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Why Ben Stokes should replace Joe Root as England Test captain

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fter England’s latest grim defeat, Joe Root is hanging on to the England Test captaincy by grim death.

This was a loss as bad as any on England’s winless winter, or through their run of one victory in 17 matches in just over a year. The pain was as much to do with the manner – the top seven combined for 127 runs in 14 innings, at an average of nine – as the margin, a thumping 10 wickets that could have been even worse.

Root’s rhetoric was that one bad day, the third, should not undo positive work on this tour. For those watching, it was all so gruesomely familiar that almost every gain – and it would be wrong to pretend there were not encouraging performances in Antigua and Barbados – was blown away in brutal fashion. At the very moment they had an opportunity to prove they were making tangible strides, they contrived to plumb a new depth.

West Indies, another modest side with an appetite for upsetting England, were resilient enough to pounce, having worn blows in the first two Tests.

England were schooled in the difficulties of playing in the Caribbean, where different islands pose such different challenges. It was fitting that West Indies won in Grenada, where their support was strong, and that captain Kraigg Brathwaite hit the winning runs.

Root’s time as skipper is surely up as their dire run continued with a series defeat in the West Indies

/ AP

One of the remarkable things about Root is that these desperate defeats do not seem to dim his appetite for the job. The sense of duty is extreme, and admirable. When he spoke yesterday, it was not about going home, talking to his loved ones and considering his future. It was about a desire to carry on. As he said the words, the sense was that he would look back in a decade and recognise that he was clinging on.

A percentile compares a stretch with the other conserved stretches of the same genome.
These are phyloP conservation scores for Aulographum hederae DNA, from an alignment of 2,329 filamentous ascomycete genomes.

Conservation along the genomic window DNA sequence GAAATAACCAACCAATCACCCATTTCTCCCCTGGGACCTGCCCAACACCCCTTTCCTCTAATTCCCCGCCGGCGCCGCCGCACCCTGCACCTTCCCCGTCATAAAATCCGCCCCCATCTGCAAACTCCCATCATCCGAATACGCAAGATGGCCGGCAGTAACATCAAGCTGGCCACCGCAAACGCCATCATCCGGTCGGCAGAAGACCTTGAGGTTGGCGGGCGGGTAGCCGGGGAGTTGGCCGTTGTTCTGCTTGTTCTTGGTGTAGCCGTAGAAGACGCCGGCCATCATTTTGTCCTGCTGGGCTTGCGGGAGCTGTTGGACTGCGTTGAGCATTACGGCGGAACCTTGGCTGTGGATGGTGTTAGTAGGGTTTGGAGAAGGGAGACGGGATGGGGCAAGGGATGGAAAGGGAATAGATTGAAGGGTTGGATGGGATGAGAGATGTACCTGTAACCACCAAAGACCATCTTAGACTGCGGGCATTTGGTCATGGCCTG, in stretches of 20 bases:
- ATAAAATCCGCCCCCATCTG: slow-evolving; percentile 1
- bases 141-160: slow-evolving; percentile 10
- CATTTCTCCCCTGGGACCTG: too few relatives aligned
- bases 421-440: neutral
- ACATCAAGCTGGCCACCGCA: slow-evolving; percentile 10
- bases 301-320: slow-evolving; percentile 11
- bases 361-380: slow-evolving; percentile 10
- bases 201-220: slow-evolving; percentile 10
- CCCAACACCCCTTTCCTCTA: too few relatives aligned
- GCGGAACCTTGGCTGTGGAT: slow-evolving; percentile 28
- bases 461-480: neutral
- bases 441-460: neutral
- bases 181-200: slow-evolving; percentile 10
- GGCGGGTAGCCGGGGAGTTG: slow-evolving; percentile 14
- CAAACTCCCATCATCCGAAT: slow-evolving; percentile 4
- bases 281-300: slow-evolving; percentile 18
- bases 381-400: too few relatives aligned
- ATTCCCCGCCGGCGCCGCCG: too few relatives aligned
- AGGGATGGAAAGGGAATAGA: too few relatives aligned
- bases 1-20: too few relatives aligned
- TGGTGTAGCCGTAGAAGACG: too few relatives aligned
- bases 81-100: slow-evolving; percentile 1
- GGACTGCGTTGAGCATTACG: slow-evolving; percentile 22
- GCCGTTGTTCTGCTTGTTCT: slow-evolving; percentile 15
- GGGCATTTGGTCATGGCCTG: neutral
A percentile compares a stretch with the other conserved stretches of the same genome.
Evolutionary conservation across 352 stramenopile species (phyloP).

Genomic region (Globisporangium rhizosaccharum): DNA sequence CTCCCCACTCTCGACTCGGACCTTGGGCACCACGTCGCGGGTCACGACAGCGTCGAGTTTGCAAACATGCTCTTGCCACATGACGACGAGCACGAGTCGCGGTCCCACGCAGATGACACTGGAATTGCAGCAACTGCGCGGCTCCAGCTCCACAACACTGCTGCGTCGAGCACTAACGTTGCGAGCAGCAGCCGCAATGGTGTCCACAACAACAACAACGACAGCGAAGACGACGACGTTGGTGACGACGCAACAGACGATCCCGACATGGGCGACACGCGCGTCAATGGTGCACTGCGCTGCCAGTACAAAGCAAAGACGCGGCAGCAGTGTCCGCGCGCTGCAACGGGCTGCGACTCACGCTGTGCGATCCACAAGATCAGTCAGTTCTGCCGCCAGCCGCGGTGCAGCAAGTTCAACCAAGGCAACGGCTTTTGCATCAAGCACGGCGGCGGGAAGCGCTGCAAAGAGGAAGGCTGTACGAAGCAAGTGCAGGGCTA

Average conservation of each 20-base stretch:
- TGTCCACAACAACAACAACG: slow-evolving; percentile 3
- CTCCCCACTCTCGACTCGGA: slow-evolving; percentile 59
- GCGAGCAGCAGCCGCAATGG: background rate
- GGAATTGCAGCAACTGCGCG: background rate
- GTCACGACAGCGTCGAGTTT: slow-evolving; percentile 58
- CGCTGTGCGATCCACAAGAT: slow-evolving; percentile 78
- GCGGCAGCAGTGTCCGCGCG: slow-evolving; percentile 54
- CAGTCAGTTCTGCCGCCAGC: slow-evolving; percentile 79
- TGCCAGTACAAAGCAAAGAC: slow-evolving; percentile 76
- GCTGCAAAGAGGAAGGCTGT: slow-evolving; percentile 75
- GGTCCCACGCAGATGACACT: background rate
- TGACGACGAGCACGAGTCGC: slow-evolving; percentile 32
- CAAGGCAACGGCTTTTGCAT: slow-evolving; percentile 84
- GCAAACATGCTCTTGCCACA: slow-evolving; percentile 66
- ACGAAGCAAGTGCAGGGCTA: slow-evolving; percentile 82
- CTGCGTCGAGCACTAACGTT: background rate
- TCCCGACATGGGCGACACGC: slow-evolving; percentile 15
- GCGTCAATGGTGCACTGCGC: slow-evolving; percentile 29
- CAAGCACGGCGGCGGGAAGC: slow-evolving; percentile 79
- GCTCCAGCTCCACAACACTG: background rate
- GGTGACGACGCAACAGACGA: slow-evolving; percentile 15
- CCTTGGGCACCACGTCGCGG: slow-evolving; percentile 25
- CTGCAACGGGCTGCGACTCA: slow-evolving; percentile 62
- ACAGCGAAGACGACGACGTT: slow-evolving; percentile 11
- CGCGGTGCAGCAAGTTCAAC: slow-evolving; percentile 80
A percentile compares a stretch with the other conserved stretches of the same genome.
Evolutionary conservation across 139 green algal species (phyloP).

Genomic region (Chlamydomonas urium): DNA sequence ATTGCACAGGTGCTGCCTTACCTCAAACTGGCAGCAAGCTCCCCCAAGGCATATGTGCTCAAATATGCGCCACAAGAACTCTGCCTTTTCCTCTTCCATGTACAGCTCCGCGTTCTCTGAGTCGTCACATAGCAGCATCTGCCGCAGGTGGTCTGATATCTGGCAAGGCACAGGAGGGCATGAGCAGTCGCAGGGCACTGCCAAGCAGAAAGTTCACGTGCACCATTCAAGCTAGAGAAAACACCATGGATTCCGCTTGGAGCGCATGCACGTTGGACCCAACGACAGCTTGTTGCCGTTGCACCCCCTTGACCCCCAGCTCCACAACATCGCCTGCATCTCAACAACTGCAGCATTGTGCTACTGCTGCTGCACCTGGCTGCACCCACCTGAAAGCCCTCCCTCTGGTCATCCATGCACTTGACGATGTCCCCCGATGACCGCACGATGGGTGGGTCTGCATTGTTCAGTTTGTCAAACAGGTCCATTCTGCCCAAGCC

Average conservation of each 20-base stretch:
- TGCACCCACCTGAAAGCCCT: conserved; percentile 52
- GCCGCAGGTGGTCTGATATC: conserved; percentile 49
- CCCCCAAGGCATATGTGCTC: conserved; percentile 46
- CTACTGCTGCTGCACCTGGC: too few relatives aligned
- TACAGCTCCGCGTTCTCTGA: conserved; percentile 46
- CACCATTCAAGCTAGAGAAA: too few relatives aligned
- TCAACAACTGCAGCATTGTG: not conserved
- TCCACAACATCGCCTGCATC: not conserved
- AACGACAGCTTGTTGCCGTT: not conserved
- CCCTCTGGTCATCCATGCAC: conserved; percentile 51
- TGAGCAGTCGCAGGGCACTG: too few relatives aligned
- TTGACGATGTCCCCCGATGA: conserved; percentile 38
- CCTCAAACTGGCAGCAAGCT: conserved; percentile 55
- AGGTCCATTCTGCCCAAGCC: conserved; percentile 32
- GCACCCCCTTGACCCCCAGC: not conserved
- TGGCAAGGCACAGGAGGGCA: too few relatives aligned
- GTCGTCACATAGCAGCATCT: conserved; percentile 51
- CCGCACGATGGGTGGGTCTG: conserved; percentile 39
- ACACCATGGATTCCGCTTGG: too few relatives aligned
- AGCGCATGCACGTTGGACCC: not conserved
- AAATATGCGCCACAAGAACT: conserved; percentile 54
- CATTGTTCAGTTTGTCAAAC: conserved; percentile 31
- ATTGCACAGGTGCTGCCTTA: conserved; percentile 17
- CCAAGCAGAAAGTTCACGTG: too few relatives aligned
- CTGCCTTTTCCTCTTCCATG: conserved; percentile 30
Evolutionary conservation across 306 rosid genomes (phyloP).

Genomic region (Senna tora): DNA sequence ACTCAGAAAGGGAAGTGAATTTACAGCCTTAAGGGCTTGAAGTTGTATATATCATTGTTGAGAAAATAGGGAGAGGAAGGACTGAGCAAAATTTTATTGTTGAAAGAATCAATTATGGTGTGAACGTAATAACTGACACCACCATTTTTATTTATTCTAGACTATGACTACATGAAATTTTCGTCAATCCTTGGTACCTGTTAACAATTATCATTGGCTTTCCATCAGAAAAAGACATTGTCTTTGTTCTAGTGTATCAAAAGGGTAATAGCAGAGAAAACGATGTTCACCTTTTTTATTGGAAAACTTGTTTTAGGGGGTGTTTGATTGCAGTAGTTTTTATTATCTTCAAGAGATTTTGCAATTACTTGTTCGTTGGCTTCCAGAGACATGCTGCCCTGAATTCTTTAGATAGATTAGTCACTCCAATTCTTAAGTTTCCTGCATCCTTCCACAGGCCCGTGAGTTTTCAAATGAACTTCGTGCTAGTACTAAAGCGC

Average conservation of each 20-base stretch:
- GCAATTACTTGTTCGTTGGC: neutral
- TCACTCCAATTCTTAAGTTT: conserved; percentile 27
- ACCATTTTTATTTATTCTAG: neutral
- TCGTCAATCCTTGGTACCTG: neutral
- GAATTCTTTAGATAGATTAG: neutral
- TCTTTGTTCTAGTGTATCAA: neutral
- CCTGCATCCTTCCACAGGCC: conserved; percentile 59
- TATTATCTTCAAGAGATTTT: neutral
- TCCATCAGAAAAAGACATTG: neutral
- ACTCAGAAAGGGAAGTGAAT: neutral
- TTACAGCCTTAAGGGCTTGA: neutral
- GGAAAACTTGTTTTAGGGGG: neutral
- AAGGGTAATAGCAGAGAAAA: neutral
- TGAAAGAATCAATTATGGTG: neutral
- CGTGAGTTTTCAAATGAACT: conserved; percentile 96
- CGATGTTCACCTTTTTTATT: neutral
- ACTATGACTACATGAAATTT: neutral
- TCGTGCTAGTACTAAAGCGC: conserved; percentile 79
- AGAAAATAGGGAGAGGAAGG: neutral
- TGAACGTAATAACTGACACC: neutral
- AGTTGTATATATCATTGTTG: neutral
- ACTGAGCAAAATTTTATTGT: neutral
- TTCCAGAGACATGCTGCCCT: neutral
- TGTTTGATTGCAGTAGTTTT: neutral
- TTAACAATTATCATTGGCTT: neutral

This tour was awkward, stuck between eras. The Ashes defeat blew that team and management structure apart, leaving a power vacuum in English men’s cricket – a CEO off imminently, and no permanent chair, managing director, head coach or selector. The pressure to get those appointments right seems to rise every single day.

With everyone around him having the word interim in their job title, it was not unreasonable to give Root one more series to prove the team was heading on a new path.

Root has never said whether the decision to drop James Anderson and Stuart Broad was his, but it seems fair to assume that he would not have been given a squad including such a controversial call if he did not agree with it.

It was a brave, forward-thinking decision, but one that required everything to go right: for Ollie Robinson, unfit at the Ashes, to get on the park; for injury-prone Mark Wood to play three Tests in quick succession; for Chris Woakes, looking drained of his love of the game by a long winter, to reverse a poor overseas record.

It did not pay off; England’s batting proved their ultimate Achilles heel again, but they struggled to take wickets all series. The veterans should reflect on a bullet dodged.

The performance in Grenada showed that even more needs to change. This is the point at which even a lack of obvious alternatives should be discounted as a reason for Root to stay. He has run out of ideas about how to make his team more than the sum of their modest parts.